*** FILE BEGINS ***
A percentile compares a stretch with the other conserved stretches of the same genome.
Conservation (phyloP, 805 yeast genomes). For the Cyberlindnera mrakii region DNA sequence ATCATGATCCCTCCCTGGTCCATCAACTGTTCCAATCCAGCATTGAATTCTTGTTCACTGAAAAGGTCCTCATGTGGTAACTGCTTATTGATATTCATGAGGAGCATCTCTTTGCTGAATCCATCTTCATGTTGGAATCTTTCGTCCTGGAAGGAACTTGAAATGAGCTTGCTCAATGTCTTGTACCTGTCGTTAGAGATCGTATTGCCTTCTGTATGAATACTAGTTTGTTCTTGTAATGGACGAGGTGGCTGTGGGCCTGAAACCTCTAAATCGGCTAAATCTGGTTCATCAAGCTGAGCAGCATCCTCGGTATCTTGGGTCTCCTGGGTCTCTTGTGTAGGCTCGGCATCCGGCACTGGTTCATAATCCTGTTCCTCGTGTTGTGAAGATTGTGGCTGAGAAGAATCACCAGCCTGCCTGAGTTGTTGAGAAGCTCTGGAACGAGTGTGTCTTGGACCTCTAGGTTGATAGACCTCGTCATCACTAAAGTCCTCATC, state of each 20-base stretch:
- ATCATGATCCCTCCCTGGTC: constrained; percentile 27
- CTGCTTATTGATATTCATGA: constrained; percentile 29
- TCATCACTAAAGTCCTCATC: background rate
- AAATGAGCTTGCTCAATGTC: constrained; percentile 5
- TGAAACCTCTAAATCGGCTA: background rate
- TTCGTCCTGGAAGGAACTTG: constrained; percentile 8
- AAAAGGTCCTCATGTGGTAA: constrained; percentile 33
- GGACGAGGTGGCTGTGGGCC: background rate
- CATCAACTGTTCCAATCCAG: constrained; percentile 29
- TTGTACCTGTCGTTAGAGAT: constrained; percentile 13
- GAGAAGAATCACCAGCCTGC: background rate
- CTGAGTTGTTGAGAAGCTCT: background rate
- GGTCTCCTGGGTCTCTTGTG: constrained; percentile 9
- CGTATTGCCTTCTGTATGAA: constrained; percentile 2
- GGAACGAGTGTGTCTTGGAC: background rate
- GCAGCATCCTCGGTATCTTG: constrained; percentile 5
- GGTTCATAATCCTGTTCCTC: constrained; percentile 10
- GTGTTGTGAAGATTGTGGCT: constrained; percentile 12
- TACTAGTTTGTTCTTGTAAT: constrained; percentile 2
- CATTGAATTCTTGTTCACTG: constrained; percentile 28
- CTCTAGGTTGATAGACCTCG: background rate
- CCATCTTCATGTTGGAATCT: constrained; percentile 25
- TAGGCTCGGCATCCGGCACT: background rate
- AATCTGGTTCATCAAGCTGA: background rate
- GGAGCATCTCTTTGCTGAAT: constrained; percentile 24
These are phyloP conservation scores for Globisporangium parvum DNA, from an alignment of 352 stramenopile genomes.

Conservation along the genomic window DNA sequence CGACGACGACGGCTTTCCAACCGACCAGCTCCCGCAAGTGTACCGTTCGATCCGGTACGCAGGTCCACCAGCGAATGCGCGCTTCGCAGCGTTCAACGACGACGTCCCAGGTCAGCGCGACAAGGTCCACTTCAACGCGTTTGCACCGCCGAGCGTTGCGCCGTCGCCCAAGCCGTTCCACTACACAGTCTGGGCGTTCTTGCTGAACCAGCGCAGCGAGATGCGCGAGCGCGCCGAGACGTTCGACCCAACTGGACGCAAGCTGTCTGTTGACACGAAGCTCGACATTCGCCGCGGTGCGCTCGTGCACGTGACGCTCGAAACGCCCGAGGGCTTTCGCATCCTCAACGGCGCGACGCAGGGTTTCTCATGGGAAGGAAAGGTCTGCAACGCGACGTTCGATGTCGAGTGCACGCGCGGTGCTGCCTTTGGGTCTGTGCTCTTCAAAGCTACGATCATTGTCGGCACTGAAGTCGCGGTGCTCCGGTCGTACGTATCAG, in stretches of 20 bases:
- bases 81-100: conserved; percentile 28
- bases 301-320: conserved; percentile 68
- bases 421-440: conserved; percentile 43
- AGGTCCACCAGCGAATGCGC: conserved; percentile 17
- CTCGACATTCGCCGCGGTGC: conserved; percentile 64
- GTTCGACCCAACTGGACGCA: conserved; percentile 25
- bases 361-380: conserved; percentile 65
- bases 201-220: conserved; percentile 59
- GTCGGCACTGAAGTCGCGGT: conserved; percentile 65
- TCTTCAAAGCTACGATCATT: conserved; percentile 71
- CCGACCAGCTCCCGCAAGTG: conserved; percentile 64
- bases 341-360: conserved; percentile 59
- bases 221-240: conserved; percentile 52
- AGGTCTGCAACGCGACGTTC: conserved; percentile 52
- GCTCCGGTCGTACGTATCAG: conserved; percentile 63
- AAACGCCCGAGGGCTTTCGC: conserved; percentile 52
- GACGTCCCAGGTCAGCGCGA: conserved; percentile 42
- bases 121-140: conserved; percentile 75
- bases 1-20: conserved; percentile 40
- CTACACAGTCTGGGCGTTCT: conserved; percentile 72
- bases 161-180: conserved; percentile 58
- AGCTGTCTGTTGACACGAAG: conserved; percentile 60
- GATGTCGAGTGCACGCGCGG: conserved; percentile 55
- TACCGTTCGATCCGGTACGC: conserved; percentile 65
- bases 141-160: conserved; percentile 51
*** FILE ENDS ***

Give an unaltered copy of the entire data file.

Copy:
A percentile compares a stretch with the other conserved stretches of the same genome.
Conservation (phyloP, 805 yeast genomes). For the Cyberlindnera mrakii region DNA sequence ATCATGATCCCTCCCTGGTCCATCAACTGTTCCAATCCAGCATTGAATTCTTGTTCACTGAAAAGGTCCTCATGTGGTAACTGCTTATTGATATTCATGAGGAGCATCTCTTTGCTGAATCCATCTTCATGTTGGAATCTTTCGTCCTGGAAGGAACTTGAAATGAGCTTGCTCAATGTCTTGTACCTGTCGTTAGAGATCGTATTGCCTTCTGTATGAATACTAGTTTGTTCTTGTAATGGACGAGGTGGCTGTGGGCCTGAAACCTCTAAATCGGCTAAATCTGGTTCATCAAGCTGAGCAGCATCCTCGGTATCTTGGGTCTCCTGGGTCTCTTGTGTAGGCTCGGCATCCGGCACTGGTTCATAATCCTGTTCCTCGTGTTGTGAAGATTGTGGCTGAGAAGAATCACCAGCCTGCCTGAGTTGTTGAGAAGCTCTGGAACGAGTGTGTCTTGGACCTCTAGGTTGATAGACCTCGTCATCACTAAAGTCCTCATC, state of each 20-base stretch:
- ATCATGATCCCTCCCTGGTC: constrained; percentile 27
- CTGCTTATTGATATTCATGA: constrained; percentile 29
- TCATCACTAAAGTCCTCATC: background rate
- AAATGAGCTTGCTCAATGTC: constrained; percentile 5
- TGAAACCTCTAAATCGGCTA: background rate
- TTCGTCCTGGAAGGAACTTG: constrained; percentile 8
- AAAAGGTCCTCATGTGGTAA: constrained; percentile 33
- GGACGAGGTGGCTGTGGGCC: background rate
- CATCAACTGTTCCAATCCAG: constrained; percentile 29
- TTGTACCTGTCGTTAGAGAT: constrained; percentile 13
- GAGAAGAATCACCAGCCTGC: background rate
- CTGAGTTGTTGAGAAGCTCT: background rate
- GGTCTCCTGGGTCTCTTGTG: constrained; percentile 9
- CGTATTGCCTTCTGTATGAA: constrained; percentile 2
- GGAACGAGTGTGTCTTGGAC: background rate
- GCAGCATCCTCGGTATCTTG: constrained; percentile 5
- GGTTCATAATCCTGTTCCTC: constrained; percentile 10
- GTGTTGTGAAGATTGTGGCT: constrained; percentile 12
- TACTAGTTTGTTCTTGTAAT: constrained; percentile 2
- CATTGAATTCTTGTTCACTG: constrained; percentile 28
- CTCTAGGTTGATAGACCTCG: background rate
- CCATCTTCATGTTGGAATCT: constrained; percentile 25
- TAGGCTCGGCATCCGGCACT: background rate
- AATCTGGTTCATCAAGCTGA: background rate
- GGAGCATCTCTTTGCTGAAT: constrained; percentile 24
These are phyloP conservation scores for Globisporangium parvum DNA, from an alignment of 352 stramenopile genomes.

Conservation along the genomic window DNA sequence CGACGACGACGGCTTTCCAACCGACCAGCTCCCGCAAGTGTACCGTTCGATCCGGTACGCAGGTCCACCAGCGAATGCGCGCTTCGCAGCGTTCAACGACGACGTCCCAGGTCAGCGCGACAAGGTCCACTTCAACGCGTTTGCACCGCCGAGCGTTGCGCCGTCGCCCAAGCCGTTCCACTACACAGTCTGGGCGTTCTTGCTGAACCAGCGCAGCGAGATGCGCGAGCGCGCCGAGACGTTCGACCCAACTGGACGCAAGCTGTCTGTTGACACGAAGCTCGACATTCGCCGCGGTGCGCTCGTGCACGTGACGCTCGAAACGCCCGAGGGCTTTCGCATCCTCAACGGCGCGACGCAGGGTTTCTCATGGGAAGGAAAGGTCTGCAACGCGACGTTCGATGTCGAGTGCACGCGCGGTGCTGCCTTTGGGTCTGTGCTCTTCAAAGCTACGATCATTGTCGGCACTGAAGTCGCGGTGCTCCGGTCGTACGTATCAG, in stretches of 20 bases:
- bases 81-100: conserved; percentile 28
- bases 301-320: conserved; percentile 68
- bases 421-440: conserved; percentile 43
- AGGTCCACCAGCGAATGCGC: conserved; percentile 17
- CTCGACATTCGCCGCGGTGC: conserved; percentile 64
- GTTCGACCCAACTGGACGCA: conserved; percentile 25
- bases 361-380: conserved; percentile 65
- bases 201-220: conserved; percentile 59
- GTCGGCACTGAAGTCGCGGT: conserved; percentile 65
- TCTTCAAAGCTACGATCATT: conserved; percentile 71
- CCGACCAGCTCCCGCAAGTG: conserved; percentile 64
- bases 341-360: conserved; percentile 59
- bases 221-240: conserved; percentile 52
- AGGTCTGCAACGCGACGTTC: conserved; percentile 52
- GCTCCGGTCGTACGTATCAG: conserved; percentile 63
- AAACGCCCGAGGGCTTTCGC: conserved; percentile 52
- GACGTCCCAGGTCAGCGCGA: conserved; percentile 42
- bases 121-140: conserved; percentile 75
- bases 1-20: conserved; percentile 40
- CTACACAGTCTGGGCGTTCT: conserved; percentile 72
- bases 161-180: conserved; percentile 58
- AGCTGTCTGTTGACACGAAG: conserved; percentile 60
- GATGTCGAGTGCACGCGCGG: conserved; percentile 55
- TACCGTTCGATCCGGTACGC: conserved; percentile 65
- bases 141-160: conserved; percentile 51